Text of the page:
Goodspeed's History of Southeast Missouri
Biographies of Mississippi County, 1888


Thomas S. McElmurry

Judge  Thomas  S.  McElmurry,
     the oldest man living who was born in the territory  now  embraced  in
     Mississippi County, was born in Mathews' Prairie, two miles  from  the
     town of Charleston, on December 27, 1815. He is one of  the  only  two
     surviving children out of a family of twelve, born to the marriage  of
     Absalom McElmurry and Elizabeth  (Gray)  McElmurry,  both  natives  of
     Kentucky, and of Scotch  descent.  Absalom  McElmurry  came  from  his
     native State in  1806,  and  became  one  of  the  first  settlers  in
     Southeast Missouri, this State being then a part of the  Territory  of
     Louisiana. He was married, and  lived  there  a  few  years,  when  he
     removed to Little Rock, Ark.,  but  returned  to  Mississippi  County,
     about 1813, and took up some government land. He followed farming  all
     his life, and first lived in a little log cabin with a puncheon  floor
     and clapboard roof and doors. He was the first  judge  of  Mississippi
     County, being appointed in 1843. Their surviving  children  are  Judge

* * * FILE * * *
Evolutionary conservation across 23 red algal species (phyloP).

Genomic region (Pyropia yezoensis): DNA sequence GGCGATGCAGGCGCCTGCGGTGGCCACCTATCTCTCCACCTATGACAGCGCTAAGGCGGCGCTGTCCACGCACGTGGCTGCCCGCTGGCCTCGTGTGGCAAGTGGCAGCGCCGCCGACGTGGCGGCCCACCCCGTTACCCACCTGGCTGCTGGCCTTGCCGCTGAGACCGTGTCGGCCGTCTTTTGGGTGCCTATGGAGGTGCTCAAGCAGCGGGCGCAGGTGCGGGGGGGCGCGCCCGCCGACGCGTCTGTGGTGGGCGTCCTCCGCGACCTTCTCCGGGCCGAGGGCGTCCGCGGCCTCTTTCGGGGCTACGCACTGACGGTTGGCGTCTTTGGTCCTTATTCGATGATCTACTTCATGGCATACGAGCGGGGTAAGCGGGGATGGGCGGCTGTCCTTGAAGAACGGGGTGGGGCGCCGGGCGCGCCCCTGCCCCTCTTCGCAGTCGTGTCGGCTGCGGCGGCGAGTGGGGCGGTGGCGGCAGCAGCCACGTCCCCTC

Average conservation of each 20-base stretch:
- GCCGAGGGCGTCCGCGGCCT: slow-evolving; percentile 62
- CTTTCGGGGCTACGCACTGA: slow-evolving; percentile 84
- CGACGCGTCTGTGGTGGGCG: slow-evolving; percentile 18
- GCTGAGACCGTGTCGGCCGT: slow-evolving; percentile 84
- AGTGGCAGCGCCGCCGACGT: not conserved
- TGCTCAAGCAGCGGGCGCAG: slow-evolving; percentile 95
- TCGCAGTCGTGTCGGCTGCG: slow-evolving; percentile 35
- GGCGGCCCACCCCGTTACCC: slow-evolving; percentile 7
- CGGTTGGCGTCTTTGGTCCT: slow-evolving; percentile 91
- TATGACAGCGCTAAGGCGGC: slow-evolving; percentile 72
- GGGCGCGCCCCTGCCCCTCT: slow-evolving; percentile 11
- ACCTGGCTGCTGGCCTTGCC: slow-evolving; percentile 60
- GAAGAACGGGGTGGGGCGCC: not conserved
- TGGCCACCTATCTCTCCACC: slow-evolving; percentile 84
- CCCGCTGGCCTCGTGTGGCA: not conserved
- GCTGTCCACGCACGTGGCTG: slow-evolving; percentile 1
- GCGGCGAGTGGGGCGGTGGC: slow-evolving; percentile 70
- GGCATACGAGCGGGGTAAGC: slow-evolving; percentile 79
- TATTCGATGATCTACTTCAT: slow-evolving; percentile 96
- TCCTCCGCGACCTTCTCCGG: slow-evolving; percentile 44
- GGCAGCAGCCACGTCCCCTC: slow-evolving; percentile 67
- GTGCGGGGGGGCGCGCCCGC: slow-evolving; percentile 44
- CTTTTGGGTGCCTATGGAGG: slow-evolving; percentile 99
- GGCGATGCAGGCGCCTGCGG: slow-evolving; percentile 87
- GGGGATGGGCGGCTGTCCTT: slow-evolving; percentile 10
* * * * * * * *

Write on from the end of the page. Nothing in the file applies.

Thomas S.  and  Absalom.  Those  deceased  are  Ellen,  Sallie,  John,
     Benjamin, Charles, David Mary, Elizabeth, Harriet  and  Andrew.  Judge
     Thomas S. was reared on his father's farm and along  with  the  rising
     generation of those early times, received  only  the  rudiments  of  a
     plain English education. He studied at home during his leisure  hours,
     but worked hard to clear the land and render it fit  for  cultivation.
     He still owns the farm, upon which he was born  and  reared.  He  made
     farming, his principal occupation,  until  his  eighteen  slaves  were
     freed during the late war. He has always been a Democrat in  politics,
     and has  filled  various  official  positions.  He  served  as  county
     treasurer one term, deputy sheriff for  four  years,  justice  of  the
     peace for four years, coroner two years. In 1858 he was elected  judge
     of the county court, which office he held for two terms, and  in  1866